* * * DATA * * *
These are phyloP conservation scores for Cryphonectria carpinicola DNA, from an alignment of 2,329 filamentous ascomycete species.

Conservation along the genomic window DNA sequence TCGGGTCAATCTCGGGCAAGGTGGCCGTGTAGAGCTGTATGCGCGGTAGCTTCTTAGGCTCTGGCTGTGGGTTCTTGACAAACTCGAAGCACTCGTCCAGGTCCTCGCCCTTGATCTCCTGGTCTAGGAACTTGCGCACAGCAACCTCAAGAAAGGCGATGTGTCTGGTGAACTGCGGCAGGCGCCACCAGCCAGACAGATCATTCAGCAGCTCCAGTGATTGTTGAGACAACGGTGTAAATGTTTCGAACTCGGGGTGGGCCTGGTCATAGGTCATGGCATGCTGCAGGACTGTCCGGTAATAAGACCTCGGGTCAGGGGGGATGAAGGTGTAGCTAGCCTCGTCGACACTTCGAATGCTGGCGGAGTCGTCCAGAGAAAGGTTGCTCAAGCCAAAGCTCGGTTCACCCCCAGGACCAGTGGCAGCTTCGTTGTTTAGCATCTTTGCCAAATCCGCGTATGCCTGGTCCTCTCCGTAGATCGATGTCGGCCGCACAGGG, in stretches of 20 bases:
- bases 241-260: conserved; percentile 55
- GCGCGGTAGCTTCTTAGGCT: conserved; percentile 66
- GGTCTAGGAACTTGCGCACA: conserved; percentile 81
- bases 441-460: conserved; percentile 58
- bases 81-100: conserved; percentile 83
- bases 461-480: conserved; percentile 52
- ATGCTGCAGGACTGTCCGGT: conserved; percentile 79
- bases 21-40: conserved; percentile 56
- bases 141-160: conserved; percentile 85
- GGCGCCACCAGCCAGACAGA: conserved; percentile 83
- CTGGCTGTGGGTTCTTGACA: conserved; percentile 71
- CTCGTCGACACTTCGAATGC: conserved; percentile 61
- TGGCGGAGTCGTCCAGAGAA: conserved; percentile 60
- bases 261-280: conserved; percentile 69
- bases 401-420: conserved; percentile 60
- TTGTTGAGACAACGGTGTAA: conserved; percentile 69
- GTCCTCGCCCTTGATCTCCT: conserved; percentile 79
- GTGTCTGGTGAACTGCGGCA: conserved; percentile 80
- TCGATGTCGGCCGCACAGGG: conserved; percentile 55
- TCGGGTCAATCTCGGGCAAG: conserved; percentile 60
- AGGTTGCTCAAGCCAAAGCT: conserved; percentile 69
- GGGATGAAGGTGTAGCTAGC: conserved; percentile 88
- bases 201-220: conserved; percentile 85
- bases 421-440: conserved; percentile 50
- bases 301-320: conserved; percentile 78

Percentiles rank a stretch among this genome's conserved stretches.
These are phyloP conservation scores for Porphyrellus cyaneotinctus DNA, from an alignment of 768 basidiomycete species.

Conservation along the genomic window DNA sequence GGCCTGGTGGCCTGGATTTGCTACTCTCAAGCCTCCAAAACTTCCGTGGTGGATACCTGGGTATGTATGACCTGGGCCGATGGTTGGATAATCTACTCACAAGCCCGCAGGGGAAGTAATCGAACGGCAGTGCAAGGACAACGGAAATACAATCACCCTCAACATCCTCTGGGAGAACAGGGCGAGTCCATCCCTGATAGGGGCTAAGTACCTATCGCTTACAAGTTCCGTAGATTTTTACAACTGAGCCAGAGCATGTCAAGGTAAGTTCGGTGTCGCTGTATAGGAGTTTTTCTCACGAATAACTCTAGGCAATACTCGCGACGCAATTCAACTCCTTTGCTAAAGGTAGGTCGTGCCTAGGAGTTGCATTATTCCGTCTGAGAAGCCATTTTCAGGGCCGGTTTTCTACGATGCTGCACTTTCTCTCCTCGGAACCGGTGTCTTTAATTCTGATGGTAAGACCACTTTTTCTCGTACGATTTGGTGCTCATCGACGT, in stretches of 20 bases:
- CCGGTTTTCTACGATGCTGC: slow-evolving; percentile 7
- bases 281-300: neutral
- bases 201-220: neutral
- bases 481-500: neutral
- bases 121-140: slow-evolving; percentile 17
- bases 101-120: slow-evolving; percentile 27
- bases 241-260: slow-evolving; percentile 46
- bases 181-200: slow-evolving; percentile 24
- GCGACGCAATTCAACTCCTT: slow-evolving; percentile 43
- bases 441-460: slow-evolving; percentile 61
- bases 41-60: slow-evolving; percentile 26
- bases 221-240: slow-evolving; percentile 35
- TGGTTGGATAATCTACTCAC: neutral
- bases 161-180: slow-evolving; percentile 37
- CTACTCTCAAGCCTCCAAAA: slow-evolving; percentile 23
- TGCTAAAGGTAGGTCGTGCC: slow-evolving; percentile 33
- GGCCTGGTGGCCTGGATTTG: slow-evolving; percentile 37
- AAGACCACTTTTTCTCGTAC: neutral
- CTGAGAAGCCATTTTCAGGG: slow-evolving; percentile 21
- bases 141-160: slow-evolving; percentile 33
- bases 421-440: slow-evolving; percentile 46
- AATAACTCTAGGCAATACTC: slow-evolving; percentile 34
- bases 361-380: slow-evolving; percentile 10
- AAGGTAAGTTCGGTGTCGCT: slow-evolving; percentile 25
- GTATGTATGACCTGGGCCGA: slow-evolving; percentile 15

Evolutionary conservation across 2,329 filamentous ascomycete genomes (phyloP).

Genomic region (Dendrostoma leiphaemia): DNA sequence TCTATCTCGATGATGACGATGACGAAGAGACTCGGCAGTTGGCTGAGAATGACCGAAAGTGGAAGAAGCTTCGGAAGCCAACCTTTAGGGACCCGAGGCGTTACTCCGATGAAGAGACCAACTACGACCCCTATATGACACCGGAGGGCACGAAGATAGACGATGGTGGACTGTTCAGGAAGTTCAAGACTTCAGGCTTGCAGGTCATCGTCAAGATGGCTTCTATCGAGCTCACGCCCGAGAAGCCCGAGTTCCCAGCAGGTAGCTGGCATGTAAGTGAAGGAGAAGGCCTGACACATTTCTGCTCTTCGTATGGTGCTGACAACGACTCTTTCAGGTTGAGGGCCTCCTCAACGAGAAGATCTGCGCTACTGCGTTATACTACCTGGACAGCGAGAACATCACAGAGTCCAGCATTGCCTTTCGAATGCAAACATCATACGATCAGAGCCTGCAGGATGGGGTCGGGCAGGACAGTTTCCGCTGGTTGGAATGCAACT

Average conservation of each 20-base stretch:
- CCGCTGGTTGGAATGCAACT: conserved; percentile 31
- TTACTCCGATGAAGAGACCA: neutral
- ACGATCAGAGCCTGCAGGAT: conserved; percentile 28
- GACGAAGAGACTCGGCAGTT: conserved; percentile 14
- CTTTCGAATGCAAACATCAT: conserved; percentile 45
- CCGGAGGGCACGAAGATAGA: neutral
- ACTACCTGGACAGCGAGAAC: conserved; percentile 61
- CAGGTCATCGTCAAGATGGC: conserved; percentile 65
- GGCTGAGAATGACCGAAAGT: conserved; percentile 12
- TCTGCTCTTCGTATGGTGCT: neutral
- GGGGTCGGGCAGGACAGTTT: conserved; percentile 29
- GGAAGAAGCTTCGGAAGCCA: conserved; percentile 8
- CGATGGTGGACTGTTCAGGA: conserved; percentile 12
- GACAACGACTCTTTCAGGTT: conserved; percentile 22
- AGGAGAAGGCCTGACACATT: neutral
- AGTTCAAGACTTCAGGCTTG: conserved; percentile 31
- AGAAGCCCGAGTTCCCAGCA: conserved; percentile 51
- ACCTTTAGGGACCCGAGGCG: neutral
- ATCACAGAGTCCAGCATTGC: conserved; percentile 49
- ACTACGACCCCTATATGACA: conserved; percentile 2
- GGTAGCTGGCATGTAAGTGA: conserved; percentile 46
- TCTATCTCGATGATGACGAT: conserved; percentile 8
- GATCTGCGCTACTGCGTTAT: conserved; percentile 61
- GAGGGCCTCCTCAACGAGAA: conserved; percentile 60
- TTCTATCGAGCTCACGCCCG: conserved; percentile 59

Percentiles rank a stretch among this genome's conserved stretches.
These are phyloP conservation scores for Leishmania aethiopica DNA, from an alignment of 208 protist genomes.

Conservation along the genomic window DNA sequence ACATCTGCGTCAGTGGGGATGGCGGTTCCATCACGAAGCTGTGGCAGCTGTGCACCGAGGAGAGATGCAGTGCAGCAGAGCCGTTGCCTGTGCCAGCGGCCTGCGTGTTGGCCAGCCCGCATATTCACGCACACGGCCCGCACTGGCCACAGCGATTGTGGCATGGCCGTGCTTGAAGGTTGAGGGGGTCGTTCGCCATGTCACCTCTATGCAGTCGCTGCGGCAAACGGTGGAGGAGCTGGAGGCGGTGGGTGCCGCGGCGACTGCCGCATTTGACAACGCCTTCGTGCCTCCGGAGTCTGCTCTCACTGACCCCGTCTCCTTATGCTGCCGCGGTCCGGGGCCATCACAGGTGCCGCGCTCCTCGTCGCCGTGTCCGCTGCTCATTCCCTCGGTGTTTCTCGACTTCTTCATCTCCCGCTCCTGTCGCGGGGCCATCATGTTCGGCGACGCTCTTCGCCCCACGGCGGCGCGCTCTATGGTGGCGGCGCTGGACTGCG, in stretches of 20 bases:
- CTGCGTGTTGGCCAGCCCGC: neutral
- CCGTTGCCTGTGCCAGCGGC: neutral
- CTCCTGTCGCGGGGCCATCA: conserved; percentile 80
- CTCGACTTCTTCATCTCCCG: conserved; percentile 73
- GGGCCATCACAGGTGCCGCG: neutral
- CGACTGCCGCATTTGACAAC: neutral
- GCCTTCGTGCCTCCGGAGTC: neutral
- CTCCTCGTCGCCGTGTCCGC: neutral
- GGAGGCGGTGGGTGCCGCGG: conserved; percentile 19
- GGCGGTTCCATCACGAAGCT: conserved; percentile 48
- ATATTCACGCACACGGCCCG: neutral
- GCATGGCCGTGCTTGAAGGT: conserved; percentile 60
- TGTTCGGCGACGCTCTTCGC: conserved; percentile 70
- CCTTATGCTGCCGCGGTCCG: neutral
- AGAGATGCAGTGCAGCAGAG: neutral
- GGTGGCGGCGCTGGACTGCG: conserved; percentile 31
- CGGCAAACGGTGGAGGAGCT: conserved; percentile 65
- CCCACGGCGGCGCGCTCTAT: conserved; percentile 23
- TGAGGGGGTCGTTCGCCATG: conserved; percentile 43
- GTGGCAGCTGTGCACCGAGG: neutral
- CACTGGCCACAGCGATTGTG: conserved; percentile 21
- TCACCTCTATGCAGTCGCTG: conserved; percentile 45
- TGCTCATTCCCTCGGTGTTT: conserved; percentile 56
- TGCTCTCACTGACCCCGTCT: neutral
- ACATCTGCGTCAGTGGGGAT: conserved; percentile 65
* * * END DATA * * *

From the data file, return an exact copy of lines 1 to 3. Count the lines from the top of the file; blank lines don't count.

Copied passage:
These are phyloP conservation scores for Cryphonectria carpinicola DNA, from an alignment of 2,329 filamentous ascomycete species.

Conservation along the genomic window DNA sequence TCGGGTCAATCTCGGGCAAGGTGGCCGTGTAGAGCTGTATGCGCGGTAGCTTCTTAGGCTCTGGCTGTGGGTTCTTGACAAACTCGAAGCACTCGTCCAGGTCCTCGCCCTTGATCTCCTGGTCTAGGAACTTGCGCACAGCAACCTCAAGAAAGGCGATGTGTCTGGTGAACTGCGGCAGGCGCCACCAGCCAGACAGATCATTCAGCAGCTCCAGTGATTGTTGAGACAACGGTGTAAATGTTTCGAACTCGGGGTGGGCCTGGTCATAGGTCATGGCATGCTGCAGGACTGTCCGGTAATAAGACCTCGGGTCAGGGGGGATGAAGGTGTAGCTAGCCTCGTCGACACTTCGAATGCTGGCGGAGTCGTCCAGAGAAAGGTTGCTCAAGCCAAAGCTCGGTTCACCCCCAGGACCAGTGGCAGCTTCGTTGTTTAGCATCTTTGCCAAATCCGCGTATGCCTGGTCCTCTCCGTAGATCGATGTCGGCCGCACAGGG, in stretches of 20 bases:
- bases 241-260: conserved; percentile 55